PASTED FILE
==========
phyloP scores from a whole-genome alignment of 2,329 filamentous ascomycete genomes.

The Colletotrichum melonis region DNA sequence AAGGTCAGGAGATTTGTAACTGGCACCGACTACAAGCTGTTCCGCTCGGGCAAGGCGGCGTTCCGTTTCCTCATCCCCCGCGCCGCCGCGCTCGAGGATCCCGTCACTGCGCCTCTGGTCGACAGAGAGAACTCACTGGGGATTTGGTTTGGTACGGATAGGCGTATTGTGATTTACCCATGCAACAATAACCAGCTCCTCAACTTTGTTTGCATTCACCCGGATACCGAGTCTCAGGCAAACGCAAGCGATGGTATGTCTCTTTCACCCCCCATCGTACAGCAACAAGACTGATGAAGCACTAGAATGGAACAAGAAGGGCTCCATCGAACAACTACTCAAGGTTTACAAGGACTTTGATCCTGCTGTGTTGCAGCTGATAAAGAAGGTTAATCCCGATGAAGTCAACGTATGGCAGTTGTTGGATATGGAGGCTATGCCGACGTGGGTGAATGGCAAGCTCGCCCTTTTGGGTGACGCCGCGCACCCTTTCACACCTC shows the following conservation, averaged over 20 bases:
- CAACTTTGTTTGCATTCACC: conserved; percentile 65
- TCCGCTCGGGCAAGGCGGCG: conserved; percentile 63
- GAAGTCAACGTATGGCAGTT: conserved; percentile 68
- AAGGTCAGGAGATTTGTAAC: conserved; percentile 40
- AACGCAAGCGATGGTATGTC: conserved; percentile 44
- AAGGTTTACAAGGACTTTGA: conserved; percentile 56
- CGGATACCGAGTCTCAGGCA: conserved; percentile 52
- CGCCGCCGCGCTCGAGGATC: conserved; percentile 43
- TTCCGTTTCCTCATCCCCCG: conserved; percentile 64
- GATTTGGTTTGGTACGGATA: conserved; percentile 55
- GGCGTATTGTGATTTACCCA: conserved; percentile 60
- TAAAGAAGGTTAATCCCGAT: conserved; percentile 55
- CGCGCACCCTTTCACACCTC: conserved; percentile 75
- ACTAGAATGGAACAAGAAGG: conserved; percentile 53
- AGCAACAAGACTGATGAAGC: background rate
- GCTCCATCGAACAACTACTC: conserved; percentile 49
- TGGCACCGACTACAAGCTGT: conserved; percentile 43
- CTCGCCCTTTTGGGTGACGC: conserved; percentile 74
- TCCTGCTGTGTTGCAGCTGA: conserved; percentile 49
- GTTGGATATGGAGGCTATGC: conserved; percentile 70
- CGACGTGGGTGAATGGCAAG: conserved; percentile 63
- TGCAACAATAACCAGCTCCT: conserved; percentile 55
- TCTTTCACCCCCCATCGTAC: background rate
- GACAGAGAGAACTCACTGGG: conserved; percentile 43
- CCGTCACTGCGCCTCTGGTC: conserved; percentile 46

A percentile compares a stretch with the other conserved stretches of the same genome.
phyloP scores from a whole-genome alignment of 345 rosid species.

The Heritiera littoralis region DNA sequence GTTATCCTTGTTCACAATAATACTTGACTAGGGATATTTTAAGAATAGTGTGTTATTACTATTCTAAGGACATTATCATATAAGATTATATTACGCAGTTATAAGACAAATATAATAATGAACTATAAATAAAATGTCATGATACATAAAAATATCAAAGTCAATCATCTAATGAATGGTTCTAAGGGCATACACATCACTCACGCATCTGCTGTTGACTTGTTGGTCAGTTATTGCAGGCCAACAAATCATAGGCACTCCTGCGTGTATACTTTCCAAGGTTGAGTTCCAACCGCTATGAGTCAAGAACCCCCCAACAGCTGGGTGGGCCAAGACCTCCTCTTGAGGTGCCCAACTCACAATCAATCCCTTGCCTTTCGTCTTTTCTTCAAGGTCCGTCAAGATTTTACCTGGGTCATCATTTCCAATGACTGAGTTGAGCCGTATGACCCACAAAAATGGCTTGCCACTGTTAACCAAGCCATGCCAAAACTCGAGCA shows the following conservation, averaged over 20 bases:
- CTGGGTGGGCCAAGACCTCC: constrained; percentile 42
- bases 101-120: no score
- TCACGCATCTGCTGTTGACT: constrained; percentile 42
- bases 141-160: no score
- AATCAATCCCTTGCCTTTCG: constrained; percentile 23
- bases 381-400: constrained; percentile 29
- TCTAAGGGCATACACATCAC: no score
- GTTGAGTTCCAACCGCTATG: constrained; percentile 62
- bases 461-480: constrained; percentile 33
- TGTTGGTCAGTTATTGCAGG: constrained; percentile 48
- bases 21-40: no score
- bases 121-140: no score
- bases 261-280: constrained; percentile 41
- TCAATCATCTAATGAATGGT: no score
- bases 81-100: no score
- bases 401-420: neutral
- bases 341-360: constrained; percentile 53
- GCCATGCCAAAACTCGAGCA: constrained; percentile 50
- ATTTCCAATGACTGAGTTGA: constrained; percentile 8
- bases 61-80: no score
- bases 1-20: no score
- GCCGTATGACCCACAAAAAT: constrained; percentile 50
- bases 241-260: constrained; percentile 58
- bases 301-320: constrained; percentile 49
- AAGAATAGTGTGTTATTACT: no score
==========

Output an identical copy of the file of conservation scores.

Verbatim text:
phyloP scores from a whole-genome alignment of 2,329 filamentous ascomycete genomes.

The Colletotrichum melonis region DNA sequence AAGGTCAGGAGATTTGTAACTGGCACCGACTACAAGCTGTTCCGCTCGGGCAAGGCGGCGTTCCGTTTCCTCATCCCCCGCGCCGCCGCGCTCGAGGATCCCGTCACTGCGCCTCTGGTCGACAGAGAGAACTCACTGGGGATTTGGTTTGGTACGGATAGGCGTATTGTGATTTACCCATGCAACAATAACCAGCTCCTCAACTTTGTTTGCATTCACCCGGATACCGAGTCTCAGGCAAACGCAAGCGATGGTATGTCTCTTTCACCCCCCATCGTACAGCAACAAGACTGATGAAGCACTAGAATGGAACAAGAAGGGCTCCATCGAACAACTACTCAAGGTTTACAAGGACTTTGATCCTGCTGTGTTGCAGCTGATAAAGAAGGTTAATCCCGATGAAGTCAACGTATGGCAGTTGTTGGATATGGAGGCTATGCCGACGTGGGTGAATGGCAAGCTCGCCCTTTTGGGTGACGCCGCGCACCCTTTCACACCTC shows the following conservation, averaged over 20 bases:
- CAACTTTGTTTGCATTCACC: conserved; percentile 65
- TCCGCTCGGGCAAGGCGGCG: conserved; percentile 63
- GAAGTCAACGTATGGCAGTT: conserved; percentile 68
- AAGGTCAGGAGATTTGTAAC: conserved; percentile 40
- AACGCAAGCGATGGTATGTC: conserved; percentile 44
- AAGGTTTACAAGGACTTTGA: conserved; percentile 56
- CGGATACCGAGTCTCAGGCA: conserved; percentile 52
- CGCCGCCGCGCTCGAGGATC: conserved; percentile 43
- TTCCGTTTCCTCATCCCCCG: conserved; percentile 64
- GATTTGGTTTGGTACGGATA: conserved; percentile 55
- GGCGTATTGTGATTTACCCA: conserved; percentile 60
- TAAAGAAGGTTAATCCCGAT: conserved; percentile 55
- CGCGCACCCTTTCACACCTC: conserved; percentile 75
- ACTAGAATGGAACAAGAAGG: conserved; percentile 53
- AGCAACAAGACTGATGAAGC: background rate
- GCTCCATCGAACAACTACTC: conserved; percentile 49
- TGGCACCGACTACAAGCTGT: conserved; percentile 43
- CTCGCCCTTTTGGGTGACGC: conserved; percentile 74
- TCCTGCTGTGTTGCAGCTGA: conserved; percentile 49
- GTTGGATATGGAGGCTATGC: conserved; percentile 70
- CGACGTGGGTGAATGGCAAG: conserved; percentile 63
- TGCAACAATAACCAGCTCCT: conserved; percentile 55
- TCTTTCACCCCCCATCGTAC: background rate
- GACAGAGAGAACTCACTGGG: conserved; percentile 43
- CCGTCACTGCGCCTCTGGTC: conserved; percentile 46

A percentile compares a stretch with the other conserved stretches of the same genome.
phyloP scores from a whole-genome alignment of 345 rosid species.

The Heritiera littoralis region DNA sequence GTTATCCTTGTTCACAATAATACTTGACTAGGGATATTTTAAGAATAGTGTGTTATTACTATTCTAAGGACATTATCATATAAGATTATATTACGCAGTTATAAGACAAATATAATAATGAACTATAAATAAAATGTCATGATACATAAAAATATCAAAGTCAATCATCTAATGAATGGTTCTAAGGGCATACACATCACTCACGCATCTGCTGTTGACTTGTTGGTCAGTTATTGCAGGCCAACAAATCATAGGCACTCCTGCGTGTATACTTTCCAAGGTTGAGTTCCAACCGCTATGAGTCAAGAACCCCCCAACAGCTGGGTGGGCCAAGACCTCCTCTTGAGGTGCCCAACTCACAATCAATCCCTTGCCTTTCGTCTTTTCTTCAAGGTCCGTCAAGATTTTACCTGGGTCATCATTTCCAATGACTGAGTTGAGCCGTATGACCCACAAAAATGGCTTGCCACTGTTAACCAAGCCATGCCAAAACTCGAGCA shows the following conservation, averaged over 20 bases:
- CTGGGTGGGCCAAGACCTCC: constrained; percentile 42
- bases 101-120: no score
- TCACGCATCTGCTGTTGACT: constrained; percentile 42
- bases 141-160: no score
- AATCAATCCCTTGCCTTTCG: constrained; percentile 23
- bases 381-400: constrained; percentile 29
- TCTAAGGGCATACACATCAC: no score
- GTTGAGTTCCAACCGCTATG: constrained; percentile 62
- bases 461-480: constrained; percentile 33
- TGTTGGTCAGTTATTGCAGG: constrained; percentile 48
- bases 21-40: no score
- bases 121-140: no score
- bases 261-280: constrained; percentile 41
- TCAATCATCTAATGAATGGT: no score
- bases 81-100: no score
- bases 401-420: neutral
- bases 341-360: constrained; percentile 53
- GCCATGCCAAAACTCGAGCA: constrained; percentile 50
- ATTTCCAATGACTGAGTTGA: constrained; percentile 8
- bases 61-80: no score
- bases 1-20: no score
- GCCGTATGACCCACAAAAAT: constrained; percentile 50
- bases 241-260: constrained; percentile 58
- bases 301-320: constrained; percentile 49
- AAGAATAGTGTGTTATTACT: no score